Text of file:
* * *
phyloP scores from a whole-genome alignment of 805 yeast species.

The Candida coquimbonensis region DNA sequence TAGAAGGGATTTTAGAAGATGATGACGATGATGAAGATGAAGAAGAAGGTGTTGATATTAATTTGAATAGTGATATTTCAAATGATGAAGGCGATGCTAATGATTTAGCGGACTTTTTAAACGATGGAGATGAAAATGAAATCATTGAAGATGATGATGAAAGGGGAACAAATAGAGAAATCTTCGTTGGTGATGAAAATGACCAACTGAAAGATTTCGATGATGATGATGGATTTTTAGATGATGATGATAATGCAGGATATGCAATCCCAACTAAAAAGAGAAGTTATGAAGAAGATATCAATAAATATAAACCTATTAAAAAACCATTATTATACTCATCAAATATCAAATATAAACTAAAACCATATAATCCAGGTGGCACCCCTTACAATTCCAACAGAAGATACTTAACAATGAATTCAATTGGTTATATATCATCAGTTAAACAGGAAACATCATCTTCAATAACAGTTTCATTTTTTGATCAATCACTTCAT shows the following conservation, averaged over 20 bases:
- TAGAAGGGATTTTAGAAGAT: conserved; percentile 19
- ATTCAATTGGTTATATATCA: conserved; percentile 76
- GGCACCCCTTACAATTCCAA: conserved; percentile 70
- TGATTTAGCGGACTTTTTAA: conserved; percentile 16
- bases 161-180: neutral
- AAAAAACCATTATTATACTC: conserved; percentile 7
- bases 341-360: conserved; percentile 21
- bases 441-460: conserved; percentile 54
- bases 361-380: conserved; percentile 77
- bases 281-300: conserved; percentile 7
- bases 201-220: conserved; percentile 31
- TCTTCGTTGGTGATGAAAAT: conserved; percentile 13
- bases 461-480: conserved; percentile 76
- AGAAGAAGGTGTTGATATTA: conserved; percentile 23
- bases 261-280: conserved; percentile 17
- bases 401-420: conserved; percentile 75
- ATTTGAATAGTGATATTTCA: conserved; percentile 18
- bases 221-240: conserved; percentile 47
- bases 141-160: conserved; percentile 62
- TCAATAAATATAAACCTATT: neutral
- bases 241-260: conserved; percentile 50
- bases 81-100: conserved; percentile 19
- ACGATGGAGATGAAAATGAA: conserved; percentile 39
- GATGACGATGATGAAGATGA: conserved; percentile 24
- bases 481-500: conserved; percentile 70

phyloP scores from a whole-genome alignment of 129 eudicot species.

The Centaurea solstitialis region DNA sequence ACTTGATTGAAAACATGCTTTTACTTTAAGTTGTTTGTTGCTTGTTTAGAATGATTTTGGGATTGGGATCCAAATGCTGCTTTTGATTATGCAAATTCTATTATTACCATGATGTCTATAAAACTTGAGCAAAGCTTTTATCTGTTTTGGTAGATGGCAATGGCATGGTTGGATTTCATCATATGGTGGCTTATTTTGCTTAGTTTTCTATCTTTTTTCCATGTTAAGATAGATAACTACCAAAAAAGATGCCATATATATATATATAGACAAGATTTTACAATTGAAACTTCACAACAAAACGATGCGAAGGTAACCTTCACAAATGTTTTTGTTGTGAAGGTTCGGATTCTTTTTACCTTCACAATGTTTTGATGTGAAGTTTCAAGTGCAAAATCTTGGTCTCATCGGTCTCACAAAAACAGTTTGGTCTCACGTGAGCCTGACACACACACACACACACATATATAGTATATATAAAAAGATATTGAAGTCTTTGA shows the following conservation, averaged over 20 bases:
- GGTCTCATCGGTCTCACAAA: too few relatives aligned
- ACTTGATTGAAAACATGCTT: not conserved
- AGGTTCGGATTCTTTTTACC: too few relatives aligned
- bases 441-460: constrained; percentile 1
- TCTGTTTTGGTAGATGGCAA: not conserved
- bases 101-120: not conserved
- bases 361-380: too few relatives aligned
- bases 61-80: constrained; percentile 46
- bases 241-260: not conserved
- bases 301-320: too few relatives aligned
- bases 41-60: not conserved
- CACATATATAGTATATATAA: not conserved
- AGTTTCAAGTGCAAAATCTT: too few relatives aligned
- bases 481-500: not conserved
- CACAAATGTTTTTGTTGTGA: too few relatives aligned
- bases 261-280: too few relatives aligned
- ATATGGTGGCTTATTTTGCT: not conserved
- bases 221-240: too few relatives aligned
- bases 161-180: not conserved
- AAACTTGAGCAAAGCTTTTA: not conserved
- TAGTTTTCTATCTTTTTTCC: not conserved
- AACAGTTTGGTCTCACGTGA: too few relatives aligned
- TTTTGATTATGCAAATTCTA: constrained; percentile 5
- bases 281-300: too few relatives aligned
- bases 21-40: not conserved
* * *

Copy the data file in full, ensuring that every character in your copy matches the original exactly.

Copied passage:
phyloP scores from a whole-genome alignment of 805 yeast species.

The Candida coquimbonensis region DNA sequence TAGAAGGGATTTTAGAAGATGATGACGATGATGAAGATGAAGAAGAAGGTGTTGATATTAATTTGAATAGTGATATTTCAAATGATGAAGGCGATGCTAATGATTTAGCGGACTTTTTAAACGATGGAGATGAAAATGAAATCATTGAAGATGATGATGAAAGGGGAACAAATAGAGAAATCTTCGTTGGTGATGAAAATGACCAACTGAAAGATTTCGATGATGATGATGGATTTTTAGATGATGATGATAATGCAGGATATGCAATCCCAACTAAAAAGAGAAGTTATGAAGAAGATATCAATAAATATAAACCTATTAAAAAACCATTATTATACTCATCAAATATCAAATATAAACTAAAACCATATAATCCAGGTGGCACCCCTTACAATTCCAACAGAAGATACTTAACAATGAATTCAATTGGTTATATATCATCAGTTAAACAGGAAACATCATCTTCAATAACAGTTTCATTTTTTGATCAATCACTTCAT shows the following conservation, averaged over 20 bases:
- TAGAAGGGATTTTAGAAGAT: conserved; percentile 19
- ATTCAATTGGTTATATATCA: conserved; percentile 76
- GGCACCCCTTACAATTCCAA: conserved; percentile 70
- TGATTTAGCGGACTTTTTAA: conserved; percentile 16
- bases 161-180: neutral
- AAAAAACCATTATTATACTC: conserved; percentile 7
- bases 341-360: conserved; percentile 21
- bases 441-460: conserved; percentile 54
- bases 361-380: conserved; percentile 77
- bases 281-300: conserved; percentile 7
- bases 201-220: conserved; percentile 31
- TCTTCGTTGGTGATGAAAAT: conserved; percentile 13
- bases 461-480: conserved; percentile 76
- AGAAGAAGGTGTTGATATTA: conserved; percentile 23
- bases 261-280: conserved; percentile 17
- bases 401-420: conserved; percentile 75
- ATTTGAATAGTGATATTTCA: conserved; percentile 18
- bases 221-240: conserved; percentile 47
- bases 141-160: conserved; percentile 62
- TCAATAAATATAAACCTATT: neutral
- bases 241-260: conserved; percentile 50
- bases 81-100: conserved; percentile 19
- ACGATGGAGATGAAAATGAA: conserved; percentile 39
- GATGACGATGATGAAGATGA: conserved; percentile 24
- bases 481-500: conserved; percentile 70

phyloP scores from a whole-genome alignment of 129 eudicot species.

The Centaurea solstitialis region DNA sequence ACTTGATTGAAAACATGCTTTTACTTTAAGTTGTTTGTTGCTTGTTTAGAATGATTTTGGGATTGGGATCCAAATGCTGCTTTTGATTATGCAAATTCTATTATTACCATGATGTCTATAAAACTTGAGCAAAGCTTTTATCTGTTTTGGTAGATGGCAATGGCATGGTTGGATTTCATCATATGGTGGCTTATTTTGCTTAGTTTTCTATCTTTTTTCCATGTTAAGATAGATAACTACCAAAAAAGATGCCATATATATATATATAGACAAGATTTTACAATTGAAACTTCACAACAAAACGATGCGAAGGTAACCTTCACAAATGTTTTTGTTGTGAAGGTTCGGATTCTTTTTACCTTCACAATGTTTTGATGTGAAGTTTCAAGTGCAAAATCTTGGTCTCATCGGTCTCACAAAAACAGTTTGGTCTCACGTGAGCCTGACACACACACACACACACATATATAGTATATATAAAAAGATATTGAAGTCTTTGA shows the following conservation, averaged over 20 bases:
- GGTCTCATCGGTCTCACAAA: too few relatives aligned
- ACTTGATTGAAAACATGCTT: not conserved
- AGGTTCGGATTCTTTTTACC: too few relatives aligned
- bases 441-460: constrained; percentile 1
- TCTGTTTTGGTAGATGGCAA: not conserved
- bases 101-120: not conserved
- bases 361-380: too few relatives aligned
- bases 61-80: constrained; percentile 46
- bases 241-260: not conserved
- bases 301-320: too few relatives aligned
- bases 41-60: not conserved
- CACATATATAGTATATATAA: not conserved
- AGTTTCAAGTGCAAAATCTT: too few relatives aligned
- bases 481-500: not conserved
- CACAAATGTTTTTGTTGTGA: too few relatives aligned
- bases 261-280: too few relatives aligned
- ATATGGTGGCTTATTTTGCT: not conserved
- bases 221-240: too few relatives aligned
- bases 161-180: not conserved
- AAACTTGAGCAAAGCTTTTA: not conserved
- TAGTTTTCTATCTTTTTTCC: not conserved
- AACAGTTTGGTCTCACGTGA: too few relatives aligned
- TTTTGATTATGCAAATTCTA: constrained; percentile 5
- bases 281-300: too few relatives aligned
- bases 21-40: not conserved